The Sicilian (1987) - A Film Review
The Sicilian is a 1987 epic historical crime film directed by Michael Cimino, based on the novel of the same name by Mario Puzo. The film stars Christopher Lambert as Salvatore Giuliano, the notorious bandit who fought for Sicilian independence from Italy in the 1940s and 1950s. The film also features Terence Stamp, Joss Ackland, John Turturro, and Barbara Sukowa in supporting roles.
The film follows the rise and fall of Giuliano, who robs from the rich landowners and gives to the poor peasants, earning their admiration and loyalty. He also clashes with the Mafia, the Church, and the government, who all want to control Sicily for their own interests. Giuliano's ambition and ego eventually lead him to betray his closest ally and cousin, Gaspare "Aspanu" Pisciotta (Turturro), who is manipulated by the Mafia boss Don Masino Croce (Ackland) to assassinate him.
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The Sicilian is a film that tries to capture the complexity and tragedy of Giuliano's life and legacy, but fails to do so convincingly. The film suffers from a weak script, poor editing, and uneven performances. The film was heavily cut by the studio from its original length of 146 minutes to 115 minutes, resulting in a disjointed and confusing narrative. The film also deviates from the novel and historical facts in several aspects, such as omitting the references to the Corleone family from The Godfather, portraying Giuliano as a hero who tried to stop the massacre at Portella della Ginestre (which he actually ordered), and changing the fate of some characters.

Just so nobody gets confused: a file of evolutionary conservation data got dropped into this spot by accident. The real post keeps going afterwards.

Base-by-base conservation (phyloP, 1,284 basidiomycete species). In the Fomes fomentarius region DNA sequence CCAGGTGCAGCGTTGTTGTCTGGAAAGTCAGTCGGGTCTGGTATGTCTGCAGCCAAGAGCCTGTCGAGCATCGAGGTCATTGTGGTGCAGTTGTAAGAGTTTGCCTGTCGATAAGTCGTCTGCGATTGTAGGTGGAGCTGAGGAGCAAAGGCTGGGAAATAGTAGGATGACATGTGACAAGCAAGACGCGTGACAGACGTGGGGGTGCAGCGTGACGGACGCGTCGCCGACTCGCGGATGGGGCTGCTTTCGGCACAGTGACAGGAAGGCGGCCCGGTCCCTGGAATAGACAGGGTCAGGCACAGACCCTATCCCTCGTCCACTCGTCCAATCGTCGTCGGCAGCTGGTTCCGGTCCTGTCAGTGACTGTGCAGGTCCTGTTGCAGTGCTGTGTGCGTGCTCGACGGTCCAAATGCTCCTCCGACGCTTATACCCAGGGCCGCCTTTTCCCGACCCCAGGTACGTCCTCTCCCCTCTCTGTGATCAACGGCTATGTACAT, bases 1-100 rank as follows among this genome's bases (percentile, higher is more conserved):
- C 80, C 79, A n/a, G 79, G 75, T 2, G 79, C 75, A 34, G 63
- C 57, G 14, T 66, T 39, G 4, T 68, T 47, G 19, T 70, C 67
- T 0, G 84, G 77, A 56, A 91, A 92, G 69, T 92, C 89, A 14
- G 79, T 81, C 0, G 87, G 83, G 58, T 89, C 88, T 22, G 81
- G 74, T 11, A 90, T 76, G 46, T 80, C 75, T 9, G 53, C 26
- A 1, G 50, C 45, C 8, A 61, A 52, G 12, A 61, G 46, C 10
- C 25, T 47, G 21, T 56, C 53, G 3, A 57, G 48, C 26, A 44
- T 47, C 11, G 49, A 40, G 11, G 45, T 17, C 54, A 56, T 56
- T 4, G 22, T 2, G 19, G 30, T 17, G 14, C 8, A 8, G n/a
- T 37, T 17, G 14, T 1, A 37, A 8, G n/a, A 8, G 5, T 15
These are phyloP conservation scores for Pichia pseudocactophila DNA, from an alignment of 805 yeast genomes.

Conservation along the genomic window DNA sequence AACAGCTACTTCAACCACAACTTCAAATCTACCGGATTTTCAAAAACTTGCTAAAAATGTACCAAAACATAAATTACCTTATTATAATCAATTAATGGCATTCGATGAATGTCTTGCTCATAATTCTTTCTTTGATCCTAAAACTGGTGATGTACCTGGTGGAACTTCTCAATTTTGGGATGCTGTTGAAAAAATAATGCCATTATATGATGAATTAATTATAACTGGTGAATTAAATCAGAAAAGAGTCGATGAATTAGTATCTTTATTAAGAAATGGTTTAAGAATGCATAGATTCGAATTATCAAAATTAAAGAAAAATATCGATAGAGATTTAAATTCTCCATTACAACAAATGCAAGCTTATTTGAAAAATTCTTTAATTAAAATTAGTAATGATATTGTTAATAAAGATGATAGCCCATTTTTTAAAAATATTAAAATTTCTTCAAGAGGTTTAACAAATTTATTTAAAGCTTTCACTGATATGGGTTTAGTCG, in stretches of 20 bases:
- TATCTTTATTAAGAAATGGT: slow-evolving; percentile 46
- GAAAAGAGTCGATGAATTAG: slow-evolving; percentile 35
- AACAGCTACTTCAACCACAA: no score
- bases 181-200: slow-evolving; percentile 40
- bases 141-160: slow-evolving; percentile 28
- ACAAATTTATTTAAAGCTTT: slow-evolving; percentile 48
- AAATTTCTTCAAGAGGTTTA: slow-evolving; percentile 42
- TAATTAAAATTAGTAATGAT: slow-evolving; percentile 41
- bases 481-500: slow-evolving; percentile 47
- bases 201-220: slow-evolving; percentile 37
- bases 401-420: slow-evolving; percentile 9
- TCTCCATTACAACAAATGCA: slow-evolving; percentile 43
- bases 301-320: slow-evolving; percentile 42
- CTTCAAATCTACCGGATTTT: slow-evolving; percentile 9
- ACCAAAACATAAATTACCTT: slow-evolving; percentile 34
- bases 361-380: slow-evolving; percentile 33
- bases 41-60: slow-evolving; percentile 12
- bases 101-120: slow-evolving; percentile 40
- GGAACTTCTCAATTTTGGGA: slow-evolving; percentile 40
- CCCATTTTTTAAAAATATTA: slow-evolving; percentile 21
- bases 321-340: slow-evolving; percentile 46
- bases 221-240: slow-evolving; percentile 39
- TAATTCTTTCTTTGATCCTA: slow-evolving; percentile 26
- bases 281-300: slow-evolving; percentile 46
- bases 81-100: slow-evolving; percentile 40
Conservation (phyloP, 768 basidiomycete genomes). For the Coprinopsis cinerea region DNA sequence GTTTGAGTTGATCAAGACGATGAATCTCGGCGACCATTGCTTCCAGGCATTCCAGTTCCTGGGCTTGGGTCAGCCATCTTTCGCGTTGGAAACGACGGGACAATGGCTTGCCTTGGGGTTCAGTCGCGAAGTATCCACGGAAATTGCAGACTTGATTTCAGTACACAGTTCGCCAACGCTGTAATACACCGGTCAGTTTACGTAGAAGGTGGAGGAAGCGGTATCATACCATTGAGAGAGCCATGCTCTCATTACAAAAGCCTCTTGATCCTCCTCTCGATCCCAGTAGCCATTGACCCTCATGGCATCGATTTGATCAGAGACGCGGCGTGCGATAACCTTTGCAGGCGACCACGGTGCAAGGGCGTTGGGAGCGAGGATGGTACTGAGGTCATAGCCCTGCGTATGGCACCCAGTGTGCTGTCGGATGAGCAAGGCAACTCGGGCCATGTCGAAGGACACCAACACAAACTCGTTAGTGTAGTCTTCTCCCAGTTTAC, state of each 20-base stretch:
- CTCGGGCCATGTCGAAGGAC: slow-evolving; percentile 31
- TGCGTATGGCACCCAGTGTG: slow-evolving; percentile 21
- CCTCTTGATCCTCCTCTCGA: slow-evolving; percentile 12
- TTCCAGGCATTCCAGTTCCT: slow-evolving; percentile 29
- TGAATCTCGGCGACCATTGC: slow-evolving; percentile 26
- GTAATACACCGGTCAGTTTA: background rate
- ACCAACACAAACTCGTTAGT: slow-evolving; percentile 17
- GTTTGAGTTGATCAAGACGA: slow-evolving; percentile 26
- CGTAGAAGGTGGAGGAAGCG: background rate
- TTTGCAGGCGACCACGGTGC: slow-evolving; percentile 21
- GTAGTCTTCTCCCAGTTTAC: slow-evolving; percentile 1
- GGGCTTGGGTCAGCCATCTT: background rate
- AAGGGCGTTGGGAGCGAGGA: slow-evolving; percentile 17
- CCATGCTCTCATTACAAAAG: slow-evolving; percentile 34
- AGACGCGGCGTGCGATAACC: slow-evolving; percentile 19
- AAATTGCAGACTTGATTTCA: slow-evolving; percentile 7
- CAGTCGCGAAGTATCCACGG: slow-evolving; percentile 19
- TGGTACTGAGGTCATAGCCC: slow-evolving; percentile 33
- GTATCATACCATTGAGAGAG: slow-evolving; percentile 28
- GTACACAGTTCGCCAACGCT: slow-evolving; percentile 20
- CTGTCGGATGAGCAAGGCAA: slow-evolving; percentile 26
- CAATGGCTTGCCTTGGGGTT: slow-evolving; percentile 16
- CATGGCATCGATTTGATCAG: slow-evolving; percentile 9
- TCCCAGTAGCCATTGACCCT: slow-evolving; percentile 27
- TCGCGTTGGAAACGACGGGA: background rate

The film does have some redeeming qualities, such as the cinematography by Alex Thomson, the music by David Mansfield, and the production design by Wolf Kroeger. The film also showcases some of the beautiful scenery of Sicily, where it was shot on location. The film also has some memorable scenes, such as the opening sequence where Giuliano escapes from a prison hospital, the confrontation between Giuliano and Prince Borsa (Stamp), and the final shootout between Giuliano and Pisciotta.
The Sicilian is a film that had the potential to be a great epic, but was ruined by studio interference and creative differences. The film is not a faithful adaptation of Puzo's novel, nor a accurate depiction of Giuliano's history. The film is only recommended for fans of Cimino or Lambert, who might enjoy it as a curiosity or a guilty pleasure.
For more information about the film, you can visit its [Wikipedia page], [IMDb page], or [Wikiwand page].